C++ boost::algorithm::string::trim_right()














































C++ boost::algorithm::string::trim_right()



trim_right():
     This function is included in the "boost/algorithm/string" library. This library contains some brilliant methods which  help in accomplishing string manipulations that are lacking in STL library. 
This function "trim_right" is used to remove all the trailing white-spaces in the string i.e., all the spaces present on the right side of the string as shown in the below examples:

Examples:
1. Original String: "Hello nice to meet you "
Modified String: "Hello nice to meet you"

2. Original String: " You are using boost "
Modified String: " You are using boost"

header file:
boost/algorithm/string.hpp

syntax:
     trim_right(input , loc);

parameters:
    input : an input sequence
    loc :  a locale used for space classification

    The modification of the string is done in-place if trim_right() is used.    
    There is another variation present i.e., trim_right_copy() , which takes the same parameters as input, but instead of  modifying the string in-place it returns a copy of the modified string while keeping the original string as it is.

SAMPLE CODE:

#include<iostream> #include<boost/algorithm/string.hpp> using namespace std; using namespace boost::algorithm; int main() { string s1 = " Welcome to Boost "; string s2 = s1; //storing another copy of string s1 in s2 string s3 = "You are using boost library "; //trimming only the string s2 trim_right(s2); //trimming s3 and storing the modified copy in newString string newString = trim_right_copy(s3); cout<<"EXAMPLE 1"<<endl; cout<<"The original string: "; cout<<s1<<"##part not in string##"<<endl; cout<<"The modified string: "; cout<<s2<<"##part not in string##"<<endl; cout<<"EXAMPLE 2"<<endl; cout<<"The original string: "; cout<<s3<<"##part not in string##"<<endl; cout<<"The modified string: "; cout<<newString<<"##part not in string##"<<endl; }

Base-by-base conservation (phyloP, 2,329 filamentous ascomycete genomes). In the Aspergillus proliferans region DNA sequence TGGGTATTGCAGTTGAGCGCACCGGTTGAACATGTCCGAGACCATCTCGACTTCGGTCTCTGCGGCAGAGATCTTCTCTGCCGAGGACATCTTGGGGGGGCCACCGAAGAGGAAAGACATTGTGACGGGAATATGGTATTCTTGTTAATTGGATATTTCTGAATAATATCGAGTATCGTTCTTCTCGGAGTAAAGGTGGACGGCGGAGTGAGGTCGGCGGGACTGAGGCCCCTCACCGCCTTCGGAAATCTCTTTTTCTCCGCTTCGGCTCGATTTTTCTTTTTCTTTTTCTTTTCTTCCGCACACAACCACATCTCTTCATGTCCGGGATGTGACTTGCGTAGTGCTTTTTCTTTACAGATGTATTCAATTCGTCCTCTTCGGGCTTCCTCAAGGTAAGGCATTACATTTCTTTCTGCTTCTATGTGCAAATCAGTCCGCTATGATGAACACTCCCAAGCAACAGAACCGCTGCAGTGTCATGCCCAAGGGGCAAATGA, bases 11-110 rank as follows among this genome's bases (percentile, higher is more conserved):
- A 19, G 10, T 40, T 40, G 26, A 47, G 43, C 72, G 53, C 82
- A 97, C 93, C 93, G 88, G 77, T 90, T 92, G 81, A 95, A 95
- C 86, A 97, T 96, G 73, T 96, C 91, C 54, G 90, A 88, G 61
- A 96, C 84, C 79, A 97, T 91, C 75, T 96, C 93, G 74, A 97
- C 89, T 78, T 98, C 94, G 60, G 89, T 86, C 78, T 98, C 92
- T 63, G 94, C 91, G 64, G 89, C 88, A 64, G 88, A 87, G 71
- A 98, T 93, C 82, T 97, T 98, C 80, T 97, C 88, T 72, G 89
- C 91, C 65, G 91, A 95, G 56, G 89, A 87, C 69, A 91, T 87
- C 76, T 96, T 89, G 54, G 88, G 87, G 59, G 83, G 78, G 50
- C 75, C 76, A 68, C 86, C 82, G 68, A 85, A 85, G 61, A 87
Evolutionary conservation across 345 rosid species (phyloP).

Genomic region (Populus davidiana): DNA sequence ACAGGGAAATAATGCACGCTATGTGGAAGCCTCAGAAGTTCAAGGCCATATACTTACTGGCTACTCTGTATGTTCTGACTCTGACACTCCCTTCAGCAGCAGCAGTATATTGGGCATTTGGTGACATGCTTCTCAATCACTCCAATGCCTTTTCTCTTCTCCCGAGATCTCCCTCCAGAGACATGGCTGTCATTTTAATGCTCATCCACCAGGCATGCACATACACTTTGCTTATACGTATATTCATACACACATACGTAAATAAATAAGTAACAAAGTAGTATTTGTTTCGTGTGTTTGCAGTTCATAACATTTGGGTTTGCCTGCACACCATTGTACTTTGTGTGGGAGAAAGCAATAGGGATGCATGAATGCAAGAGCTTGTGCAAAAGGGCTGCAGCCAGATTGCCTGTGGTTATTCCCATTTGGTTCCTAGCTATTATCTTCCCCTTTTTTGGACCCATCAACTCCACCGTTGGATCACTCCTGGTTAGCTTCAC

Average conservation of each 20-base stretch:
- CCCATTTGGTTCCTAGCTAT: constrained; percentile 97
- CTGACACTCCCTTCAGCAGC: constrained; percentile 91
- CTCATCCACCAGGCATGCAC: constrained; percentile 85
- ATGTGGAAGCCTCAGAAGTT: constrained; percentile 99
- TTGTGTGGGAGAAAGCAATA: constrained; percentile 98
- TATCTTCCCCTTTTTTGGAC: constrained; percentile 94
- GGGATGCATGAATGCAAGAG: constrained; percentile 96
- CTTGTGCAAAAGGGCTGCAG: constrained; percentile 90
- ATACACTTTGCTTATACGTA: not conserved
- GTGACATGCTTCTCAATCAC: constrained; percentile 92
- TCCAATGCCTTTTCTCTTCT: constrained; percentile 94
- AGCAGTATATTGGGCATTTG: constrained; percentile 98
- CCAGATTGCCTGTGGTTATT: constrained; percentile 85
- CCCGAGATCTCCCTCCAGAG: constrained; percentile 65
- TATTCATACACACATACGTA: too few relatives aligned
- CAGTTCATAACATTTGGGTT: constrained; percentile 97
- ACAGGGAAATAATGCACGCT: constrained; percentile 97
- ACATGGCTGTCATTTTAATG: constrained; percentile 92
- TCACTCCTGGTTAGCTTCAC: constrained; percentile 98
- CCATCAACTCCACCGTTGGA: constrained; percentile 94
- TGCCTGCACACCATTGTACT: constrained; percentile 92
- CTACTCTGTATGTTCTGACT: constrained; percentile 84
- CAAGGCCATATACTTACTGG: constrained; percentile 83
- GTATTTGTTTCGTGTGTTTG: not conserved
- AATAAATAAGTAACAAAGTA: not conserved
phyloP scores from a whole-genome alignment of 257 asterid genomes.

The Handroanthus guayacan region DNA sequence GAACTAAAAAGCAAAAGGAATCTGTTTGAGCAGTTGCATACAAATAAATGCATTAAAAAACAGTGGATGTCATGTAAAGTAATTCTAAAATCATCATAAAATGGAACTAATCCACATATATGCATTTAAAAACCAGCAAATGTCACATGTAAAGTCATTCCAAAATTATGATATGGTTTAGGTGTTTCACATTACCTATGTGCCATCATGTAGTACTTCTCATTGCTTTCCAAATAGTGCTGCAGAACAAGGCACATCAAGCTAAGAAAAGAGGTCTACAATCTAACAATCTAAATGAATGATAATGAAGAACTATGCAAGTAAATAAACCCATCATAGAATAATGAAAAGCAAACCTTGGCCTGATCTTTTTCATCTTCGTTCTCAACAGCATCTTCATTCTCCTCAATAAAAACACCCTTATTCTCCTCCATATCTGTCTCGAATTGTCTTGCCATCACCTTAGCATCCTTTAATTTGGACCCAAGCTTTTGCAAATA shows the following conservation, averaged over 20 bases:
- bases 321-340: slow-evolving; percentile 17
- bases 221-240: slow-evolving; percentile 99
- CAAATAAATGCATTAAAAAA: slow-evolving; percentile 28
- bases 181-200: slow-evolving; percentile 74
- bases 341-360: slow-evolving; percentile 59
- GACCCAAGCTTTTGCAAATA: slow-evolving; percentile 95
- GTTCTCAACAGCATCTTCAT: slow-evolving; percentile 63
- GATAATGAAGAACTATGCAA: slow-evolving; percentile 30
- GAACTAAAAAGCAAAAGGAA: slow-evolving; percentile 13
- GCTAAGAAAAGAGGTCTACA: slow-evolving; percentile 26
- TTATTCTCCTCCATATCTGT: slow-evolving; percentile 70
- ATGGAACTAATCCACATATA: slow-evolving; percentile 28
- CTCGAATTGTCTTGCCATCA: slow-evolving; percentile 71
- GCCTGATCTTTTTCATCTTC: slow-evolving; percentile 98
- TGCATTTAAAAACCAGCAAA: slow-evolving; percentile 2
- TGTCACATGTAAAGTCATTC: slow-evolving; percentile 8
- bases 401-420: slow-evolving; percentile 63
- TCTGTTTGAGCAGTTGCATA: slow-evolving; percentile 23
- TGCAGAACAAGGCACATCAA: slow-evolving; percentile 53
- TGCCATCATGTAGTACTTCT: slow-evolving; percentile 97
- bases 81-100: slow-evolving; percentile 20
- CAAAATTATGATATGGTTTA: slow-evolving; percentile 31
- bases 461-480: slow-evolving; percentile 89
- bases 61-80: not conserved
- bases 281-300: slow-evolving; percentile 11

OUTPUT:


EXPLANATION:

As we an observe from the above code that trim_right() takes any string as input and it removes all the trailing whitespaces. It leaves the rest of characters and symbols untouched.
Similarly, trim_right_copy()  instead of modifying the original string i.e., "s3", it returns the modified string to "newString".


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